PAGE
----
'Why do teenagers throw pennies in the bin?' blog discussion



  • oldvicaroldvicar Forumite
    1.1K Posts
    Throwing money away is not a new phenomenon, although maybe its more popular now. At University over 30 years ago I recall a friend and some others regularly threw away the smallest coins. In those days that meant 0.5p pieces, maybe the occasional penny although mostly they were worth keeping. Seemed very wasteful to me: about 30p would buy a pint in those days !!!!!!.

    Now I hardly dare whisper it, but could it be a Class thing? My chuck-em-away friend came from a poor household (single mum, not working or earning much), but the toffs (public schoolboys) never littered the place with shrapnel.
  • JamesK10JamesK10 Forumite
    407 Posts
    Stryder wrote: »
    Many people do not care about coins to the extent that buskers and charity collectors have be known to scowl at the offering of coppers. Now it would be interesting to know the cost of lost/destroyed money in terms of the economy and inflation ... bloody teenagers!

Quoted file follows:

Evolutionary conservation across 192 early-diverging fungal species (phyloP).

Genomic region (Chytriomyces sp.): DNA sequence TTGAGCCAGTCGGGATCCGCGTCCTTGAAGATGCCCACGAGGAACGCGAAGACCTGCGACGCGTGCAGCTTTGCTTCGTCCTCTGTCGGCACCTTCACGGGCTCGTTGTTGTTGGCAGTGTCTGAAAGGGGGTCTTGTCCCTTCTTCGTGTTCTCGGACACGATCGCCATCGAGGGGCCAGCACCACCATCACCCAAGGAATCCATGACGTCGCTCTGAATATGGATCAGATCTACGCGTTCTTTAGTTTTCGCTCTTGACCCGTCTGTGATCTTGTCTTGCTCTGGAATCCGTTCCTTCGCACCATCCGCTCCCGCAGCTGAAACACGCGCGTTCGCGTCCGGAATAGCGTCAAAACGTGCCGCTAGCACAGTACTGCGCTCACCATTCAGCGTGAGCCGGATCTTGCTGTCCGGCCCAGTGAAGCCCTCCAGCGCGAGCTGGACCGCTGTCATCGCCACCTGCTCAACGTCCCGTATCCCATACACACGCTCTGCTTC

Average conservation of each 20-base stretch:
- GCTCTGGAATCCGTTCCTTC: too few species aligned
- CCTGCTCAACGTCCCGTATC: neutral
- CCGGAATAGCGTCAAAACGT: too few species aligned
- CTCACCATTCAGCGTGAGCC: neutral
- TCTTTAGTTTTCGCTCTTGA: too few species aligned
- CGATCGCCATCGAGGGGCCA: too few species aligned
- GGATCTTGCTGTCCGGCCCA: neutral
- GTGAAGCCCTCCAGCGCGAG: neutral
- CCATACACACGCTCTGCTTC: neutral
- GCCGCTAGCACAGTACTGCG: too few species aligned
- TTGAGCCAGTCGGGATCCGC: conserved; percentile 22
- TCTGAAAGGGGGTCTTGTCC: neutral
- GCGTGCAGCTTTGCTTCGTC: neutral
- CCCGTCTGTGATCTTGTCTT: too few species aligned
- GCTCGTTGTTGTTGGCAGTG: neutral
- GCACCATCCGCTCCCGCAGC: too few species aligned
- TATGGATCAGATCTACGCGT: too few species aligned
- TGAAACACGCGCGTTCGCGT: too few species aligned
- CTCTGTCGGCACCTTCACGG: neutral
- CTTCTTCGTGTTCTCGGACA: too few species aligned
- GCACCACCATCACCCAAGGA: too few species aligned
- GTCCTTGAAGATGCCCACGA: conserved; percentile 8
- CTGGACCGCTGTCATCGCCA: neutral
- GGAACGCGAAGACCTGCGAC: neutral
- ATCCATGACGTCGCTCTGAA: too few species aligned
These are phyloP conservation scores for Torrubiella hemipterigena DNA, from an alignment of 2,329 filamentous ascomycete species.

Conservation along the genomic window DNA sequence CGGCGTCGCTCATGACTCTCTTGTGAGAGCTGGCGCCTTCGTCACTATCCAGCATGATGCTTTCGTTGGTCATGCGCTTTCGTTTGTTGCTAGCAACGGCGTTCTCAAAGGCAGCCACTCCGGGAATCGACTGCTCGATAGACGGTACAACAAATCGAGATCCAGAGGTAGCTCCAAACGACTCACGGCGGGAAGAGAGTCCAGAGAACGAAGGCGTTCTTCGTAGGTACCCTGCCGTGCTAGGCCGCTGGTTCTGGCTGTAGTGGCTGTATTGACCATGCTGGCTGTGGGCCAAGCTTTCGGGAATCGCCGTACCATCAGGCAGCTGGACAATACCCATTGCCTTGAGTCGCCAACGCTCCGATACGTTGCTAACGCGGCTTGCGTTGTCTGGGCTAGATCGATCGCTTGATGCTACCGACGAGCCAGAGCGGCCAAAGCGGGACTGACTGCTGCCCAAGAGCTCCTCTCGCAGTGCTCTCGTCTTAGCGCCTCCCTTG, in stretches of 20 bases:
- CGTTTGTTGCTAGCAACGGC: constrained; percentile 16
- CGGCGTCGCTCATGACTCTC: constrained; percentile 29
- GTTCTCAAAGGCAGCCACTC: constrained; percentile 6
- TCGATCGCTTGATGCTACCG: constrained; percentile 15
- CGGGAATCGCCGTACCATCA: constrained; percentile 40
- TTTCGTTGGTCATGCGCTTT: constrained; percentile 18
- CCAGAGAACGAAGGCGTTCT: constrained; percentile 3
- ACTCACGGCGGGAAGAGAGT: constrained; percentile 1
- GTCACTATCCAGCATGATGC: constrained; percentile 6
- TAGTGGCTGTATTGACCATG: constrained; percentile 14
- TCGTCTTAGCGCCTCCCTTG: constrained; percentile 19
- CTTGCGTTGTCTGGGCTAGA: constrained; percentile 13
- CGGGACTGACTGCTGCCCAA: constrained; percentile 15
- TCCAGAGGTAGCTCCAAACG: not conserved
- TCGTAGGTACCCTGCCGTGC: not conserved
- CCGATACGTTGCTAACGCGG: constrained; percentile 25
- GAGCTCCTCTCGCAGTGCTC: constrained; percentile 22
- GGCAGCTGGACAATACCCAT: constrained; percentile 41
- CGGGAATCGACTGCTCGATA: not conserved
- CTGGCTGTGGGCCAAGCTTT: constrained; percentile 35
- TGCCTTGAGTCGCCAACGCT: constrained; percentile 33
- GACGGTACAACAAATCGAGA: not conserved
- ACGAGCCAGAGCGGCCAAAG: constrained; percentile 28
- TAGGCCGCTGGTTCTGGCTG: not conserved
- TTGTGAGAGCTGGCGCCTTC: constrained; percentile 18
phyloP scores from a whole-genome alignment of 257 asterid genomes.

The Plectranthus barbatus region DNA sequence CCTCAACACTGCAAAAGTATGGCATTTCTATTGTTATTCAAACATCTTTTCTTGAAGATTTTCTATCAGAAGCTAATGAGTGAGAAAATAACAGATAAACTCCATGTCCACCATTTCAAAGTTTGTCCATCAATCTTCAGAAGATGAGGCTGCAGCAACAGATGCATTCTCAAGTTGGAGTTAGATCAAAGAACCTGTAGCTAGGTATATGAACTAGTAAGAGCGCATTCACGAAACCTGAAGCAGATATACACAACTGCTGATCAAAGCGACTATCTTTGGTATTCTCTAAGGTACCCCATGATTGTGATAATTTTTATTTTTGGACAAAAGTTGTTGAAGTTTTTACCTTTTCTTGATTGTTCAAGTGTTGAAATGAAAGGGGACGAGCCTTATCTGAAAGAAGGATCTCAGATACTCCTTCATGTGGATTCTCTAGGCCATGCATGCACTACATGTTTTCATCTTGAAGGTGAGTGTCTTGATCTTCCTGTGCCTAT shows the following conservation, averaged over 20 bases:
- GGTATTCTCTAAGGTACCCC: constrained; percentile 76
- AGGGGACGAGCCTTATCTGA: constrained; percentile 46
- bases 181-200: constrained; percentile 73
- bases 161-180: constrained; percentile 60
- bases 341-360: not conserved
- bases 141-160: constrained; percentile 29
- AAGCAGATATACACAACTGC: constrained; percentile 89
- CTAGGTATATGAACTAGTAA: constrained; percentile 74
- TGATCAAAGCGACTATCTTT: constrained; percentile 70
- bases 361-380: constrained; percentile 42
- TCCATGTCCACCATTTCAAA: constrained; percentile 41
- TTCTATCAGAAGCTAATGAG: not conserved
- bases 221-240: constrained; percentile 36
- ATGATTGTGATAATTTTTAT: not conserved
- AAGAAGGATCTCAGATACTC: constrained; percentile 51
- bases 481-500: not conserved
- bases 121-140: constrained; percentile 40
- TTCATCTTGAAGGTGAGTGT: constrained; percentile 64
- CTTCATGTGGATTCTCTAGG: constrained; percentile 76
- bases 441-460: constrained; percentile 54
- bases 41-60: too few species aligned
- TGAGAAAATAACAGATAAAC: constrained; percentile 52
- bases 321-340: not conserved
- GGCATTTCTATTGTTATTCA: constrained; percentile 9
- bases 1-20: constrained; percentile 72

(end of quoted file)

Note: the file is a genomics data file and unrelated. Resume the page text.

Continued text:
The last charity collector was grateful he got anything at all a week ago! One former workmate used to throw copper coins away, this was ten years ago now, he lost his job last year, wonder if he regretted it when he was between jobs? I just make sure I have enough copper to total up 10p which can be dumped at supermarkets or at worst there's the "i" newspaper for 20p if you're looking to get rid of some from time to time.

    Age is irrelevant, throw money away in times like these and you're crazy. If teens do this a little more often than adults, that's a sign of thinking Bank of Mum and Dad will help them out all the time.
  • N1AKN1AK Forumite
    2.9K Posts
    Part of the Furniture 1,000 Posts
    Enough with treating "Look after the pennies and the pounds will look after themselves" as the wisdom of the gods. The expression originated during the 18th century when a penny would buy you a loaf of bread or a couple of shorts in a bar. A pound wasn't an aweful wage for a sailor.